I have a Pioneer PVR-9000 and only use it for a single source dump for someone to look at in a DVD player. I wouldn't recommend it to anyone.

Have a good day.


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Dave FickasRe: DVD burners
by on Oct 12, 2002 at 11:27:42 pm

Terry,

I appreciate your input. I'd like to present a couple of particular scenarios for what I see as (possibly) efficent useage of the PRV-9000 in my video transfer studio--as opposed to authoring on a computer as you and others have suggested.

Situation #1: Customer asks to have a VHS tape transferred to DVD-R. They're not concerned with fancy titles, menus or particular chapter points, just a basic opening title followed by the video content (which runs continuously for up to 120 minutes). I create the opening title (within the PRV-9000) and burn the VHS content to disc.

Situation #2: Cutomer wants their 8mm Film transferred to DVD-R. Once again they're not concerned with fancy titles, menus and such. They would like an opening title and say 4 titles--each appearing just before a particular reel of film. I transfer the footage to MiniDV or DVCam tape,use my Character Generator to insert the titles, then transfer the finished tape to the PRV-9000 and burn the DVD-R in one recording session.

Would the above scenarios--in your opinion--constitute efficient usage of the PRV-9000--"stupid little joystick controller" not withstanding?

Dave Fickas


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Terry WoolseyRe: DVD burners
by on Oct 14, 2002 at 5:28:21 pm

Yes, your two situations would be similar to a source dump. I have put 12 to 16 tracks on the PVR-9000 recorder. Labeling those track titles with a joy stick gets old. For a single track the recorder will give you a track title with a date stamp.

The PVR-9000 costs $2K and I don't see any advantages over the $700 Panasonic.

Have a good day.


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Dave FickasRe: DVD burners
by on Oct 14, 2002 at 8:40:22 pm

Terry,

Thanks for the additional info. To me the advantage of the
PRV-9000 (current Los Angeles area price is $1694) over the Panasonic ($700) seems to be that it's an industrial quality unit rather than a consumer unit. I'd rather pay more money and get something that's more durable.

Thanks,
Dave Fickas


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John K JordanRe: DVD burners
by on Oct 24, 2002 at 3:29:24 pm

Dave,

I use the PRV-9000 and it has BNC connectors instead of RCA. I was told that is the biggest difference between it and the cheaper unit but I don't know that for a fact. I guess I'd be surprised if they built one to be more durable than the other with respect to motors, loading mechanisms, and lasers. Perhaps the 9000 has better electronics?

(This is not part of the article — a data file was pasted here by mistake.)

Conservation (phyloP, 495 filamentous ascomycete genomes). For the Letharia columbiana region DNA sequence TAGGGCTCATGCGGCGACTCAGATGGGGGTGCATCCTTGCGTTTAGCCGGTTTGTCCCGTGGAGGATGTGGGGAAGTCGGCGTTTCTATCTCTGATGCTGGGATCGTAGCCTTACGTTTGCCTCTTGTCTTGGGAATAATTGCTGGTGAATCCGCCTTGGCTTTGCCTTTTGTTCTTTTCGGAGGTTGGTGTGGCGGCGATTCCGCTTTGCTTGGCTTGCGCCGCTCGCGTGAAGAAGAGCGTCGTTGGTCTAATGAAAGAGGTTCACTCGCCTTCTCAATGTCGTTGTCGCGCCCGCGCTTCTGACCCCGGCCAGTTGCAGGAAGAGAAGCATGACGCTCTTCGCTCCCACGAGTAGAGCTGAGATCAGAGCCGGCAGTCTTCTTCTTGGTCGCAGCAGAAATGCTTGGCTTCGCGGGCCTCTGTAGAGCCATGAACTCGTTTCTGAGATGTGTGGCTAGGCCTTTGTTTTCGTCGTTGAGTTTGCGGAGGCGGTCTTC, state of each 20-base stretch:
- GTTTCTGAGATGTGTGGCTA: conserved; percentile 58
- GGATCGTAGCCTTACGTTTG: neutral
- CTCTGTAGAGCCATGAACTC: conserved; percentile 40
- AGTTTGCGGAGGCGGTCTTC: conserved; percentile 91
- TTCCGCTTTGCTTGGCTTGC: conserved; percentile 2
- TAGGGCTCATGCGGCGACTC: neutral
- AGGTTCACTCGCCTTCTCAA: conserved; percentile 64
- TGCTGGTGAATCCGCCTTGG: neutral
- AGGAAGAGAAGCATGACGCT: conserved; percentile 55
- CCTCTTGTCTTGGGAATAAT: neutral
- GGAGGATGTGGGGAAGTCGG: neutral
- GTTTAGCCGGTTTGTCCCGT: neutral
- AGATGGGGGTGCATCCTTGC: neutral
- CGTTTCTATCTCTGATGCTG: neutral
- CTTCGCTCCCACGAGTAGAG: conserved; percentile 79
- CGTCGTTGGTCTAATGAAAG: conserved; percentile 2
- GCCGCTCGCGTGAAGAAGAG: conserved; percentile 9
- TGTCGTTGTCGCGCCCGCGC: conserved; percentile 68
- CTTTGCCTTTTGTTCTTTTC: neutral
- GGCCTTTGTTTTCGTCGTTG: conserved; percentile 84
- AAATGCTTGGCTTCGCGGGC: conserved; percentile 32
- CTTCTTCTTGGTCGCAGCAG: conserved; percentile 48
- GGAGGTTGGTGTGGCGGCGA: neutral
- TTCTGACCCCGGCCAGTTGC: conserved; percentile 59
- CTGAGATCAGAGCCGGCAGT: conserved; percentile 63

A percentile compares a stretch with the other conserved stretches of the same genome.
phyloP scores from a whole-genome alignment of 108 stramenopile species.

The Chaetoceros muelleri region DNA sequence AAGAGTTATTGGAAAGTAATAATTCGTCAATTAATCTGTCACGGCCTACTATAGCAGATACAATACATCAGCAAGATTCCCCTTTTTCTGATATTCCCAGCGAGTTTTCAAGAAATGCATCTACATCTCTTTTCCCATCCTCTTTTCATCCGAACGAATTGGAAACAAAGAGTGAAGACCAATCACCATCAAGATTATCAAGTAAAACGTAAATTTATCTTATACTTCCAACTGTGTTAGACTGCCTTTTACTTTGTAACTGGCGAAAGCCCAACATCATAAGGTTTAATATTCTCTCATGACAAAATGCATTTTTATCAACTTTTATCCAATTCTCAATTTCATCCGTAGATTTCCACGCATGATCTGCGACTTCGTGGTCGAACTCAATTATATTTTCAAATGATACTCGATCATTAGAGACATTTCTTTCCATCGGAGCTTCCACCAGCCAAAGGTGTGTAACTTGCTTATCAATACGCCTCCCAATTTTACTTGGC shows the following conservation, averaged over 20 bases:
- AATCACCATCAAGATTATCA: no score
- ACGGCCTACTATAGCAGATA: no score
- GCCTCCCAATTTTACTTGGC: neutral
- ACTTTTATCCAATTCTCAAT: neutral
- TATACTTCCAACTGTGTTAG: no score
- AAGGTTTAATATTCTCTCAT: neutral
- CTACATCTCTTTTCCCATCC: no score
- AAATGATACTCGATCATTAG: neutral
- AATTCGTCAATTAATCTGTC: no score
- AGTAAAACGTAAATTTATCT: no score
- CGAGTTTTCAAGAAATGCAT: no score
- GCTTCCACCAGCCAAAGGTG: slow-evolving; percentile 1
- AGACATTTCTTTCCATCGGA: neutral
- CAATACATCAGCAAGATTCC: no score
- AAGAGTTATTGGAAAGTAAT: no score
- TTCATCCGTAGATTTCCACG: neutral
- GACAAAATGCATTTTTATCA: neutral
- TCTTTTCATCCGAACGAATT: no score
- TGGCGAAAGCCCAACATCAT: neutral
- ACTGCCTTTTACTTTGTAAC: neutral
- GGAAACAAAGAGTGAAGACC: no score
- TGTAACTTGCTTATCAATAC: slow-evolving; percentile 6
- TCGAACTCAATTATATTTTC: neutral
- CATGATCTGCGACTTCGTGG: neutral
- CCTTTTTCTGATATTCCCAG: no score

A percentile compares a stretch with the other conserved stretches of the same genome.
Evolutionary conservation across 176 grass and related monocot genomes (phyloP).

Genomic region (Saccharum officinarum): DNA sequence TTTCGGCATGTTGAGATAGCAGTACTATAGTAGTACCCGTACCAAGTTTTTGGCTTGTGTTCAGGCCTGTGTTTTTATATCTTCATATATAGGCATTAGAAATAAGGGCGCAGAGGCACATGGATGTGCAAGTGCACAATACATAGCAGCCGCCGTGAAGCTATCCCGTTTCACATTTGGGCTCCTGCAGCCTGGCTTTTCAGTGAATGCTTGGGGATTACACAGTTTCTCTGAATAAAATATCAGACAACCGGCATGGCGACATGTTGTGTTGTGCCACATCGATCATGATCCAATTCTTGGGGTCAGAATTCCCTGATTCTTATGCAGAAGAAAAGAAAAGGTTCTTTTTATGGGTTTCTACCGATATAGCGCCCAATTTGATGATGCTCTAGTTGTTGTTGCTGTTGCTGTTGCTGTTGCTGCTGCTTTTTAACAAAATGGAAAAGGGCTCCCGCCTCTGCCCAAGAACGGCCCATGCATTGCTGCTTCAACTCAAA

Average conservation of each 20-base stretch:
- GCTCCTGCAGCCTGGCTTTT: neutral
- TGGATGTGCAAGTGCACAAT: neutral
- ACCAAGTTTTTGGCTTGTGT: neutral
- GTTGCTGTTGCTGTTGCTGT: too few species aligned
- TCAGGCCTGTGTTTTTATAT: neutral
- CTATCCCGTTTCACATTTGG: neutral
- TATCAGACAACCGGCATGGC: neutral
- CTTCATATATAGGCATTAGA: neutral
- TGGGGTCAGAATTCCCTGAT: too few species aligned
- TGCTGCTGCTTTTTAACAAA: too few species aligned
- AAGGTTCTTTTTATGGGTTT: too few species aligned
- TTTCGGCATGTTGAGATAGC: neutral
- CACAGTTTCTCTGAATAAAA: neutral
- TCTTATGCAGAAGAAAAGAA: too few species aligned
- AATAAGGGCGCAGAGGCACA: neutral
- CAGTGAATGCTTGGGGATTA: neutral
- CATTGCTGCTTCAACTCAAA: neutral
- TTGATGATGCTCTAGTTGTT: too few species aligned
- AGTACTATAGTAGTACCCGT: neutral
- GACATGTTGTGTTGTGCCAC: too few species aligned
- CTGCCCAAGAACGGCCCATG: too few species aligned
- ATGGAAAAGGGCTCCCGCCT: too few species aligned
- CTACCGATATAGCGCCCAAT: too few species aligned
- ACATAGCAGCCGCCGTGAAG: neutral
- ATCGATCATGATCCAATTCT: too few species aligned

I do exactly what you mentioned for quick DVDs - crash record to DVD-R and edit the title names with the stupid little joystick only if necessary. These DVDs work just like a tape - they start playing the video when the Play button is pressed - they don't go to the menu unless you press the Menu button. If I need several copies or better looking menu, I use a ripper to extract the VOB and demux to MPEG and AC3 files, add menus in ReelDVD, and burn back to DVD-R with RecordNow DX that came with the Pioneer A04 burner. This method will not work with an authoring program (such as DVDit LE/SE) that does not accept AC3 audio files, unless there is a way I don't know about to convert AC3 to WAV or some other format.

This method works well and is pretty fast due to the real-time MPGE encoder built into the PRV-9000. The downside is as others mentioned - you trade speed for quality. I've seen some encoding artifacts in fast moving scenes. As expected, this is worse in the 120 minute recording mode than it is in the 60 minute mode. However, it sure beats VHS tape! Material recorded from VHS actually played back at a higher quality than the original VHS, presumably due to the better video connections (component vs composite) on my DVD player. Material recorded from betacamSP and DV was excellent.

Another possible problem - DVD-Rs recorded rather than burned seem to be pickier as to the media used. For example, disks recorded onto Imation, CompUSA, TDK, Samsung, and earlier Pioneer disks would NOT play proply in several consumer players. Some of these disks worked OK until they were left in the player for an hour or so and heated up (felt pleny warm to the touch) Maxell, Memorex, Apple, and the newer Pioneer media worked perfectly.

Some media which would not work in the 9000 did work OK with the A04. This suggests to me that DVD-Rs created with a burner may be more robust than those made with the recorder, but I have no solid tests to prove or disprove this.

JKJ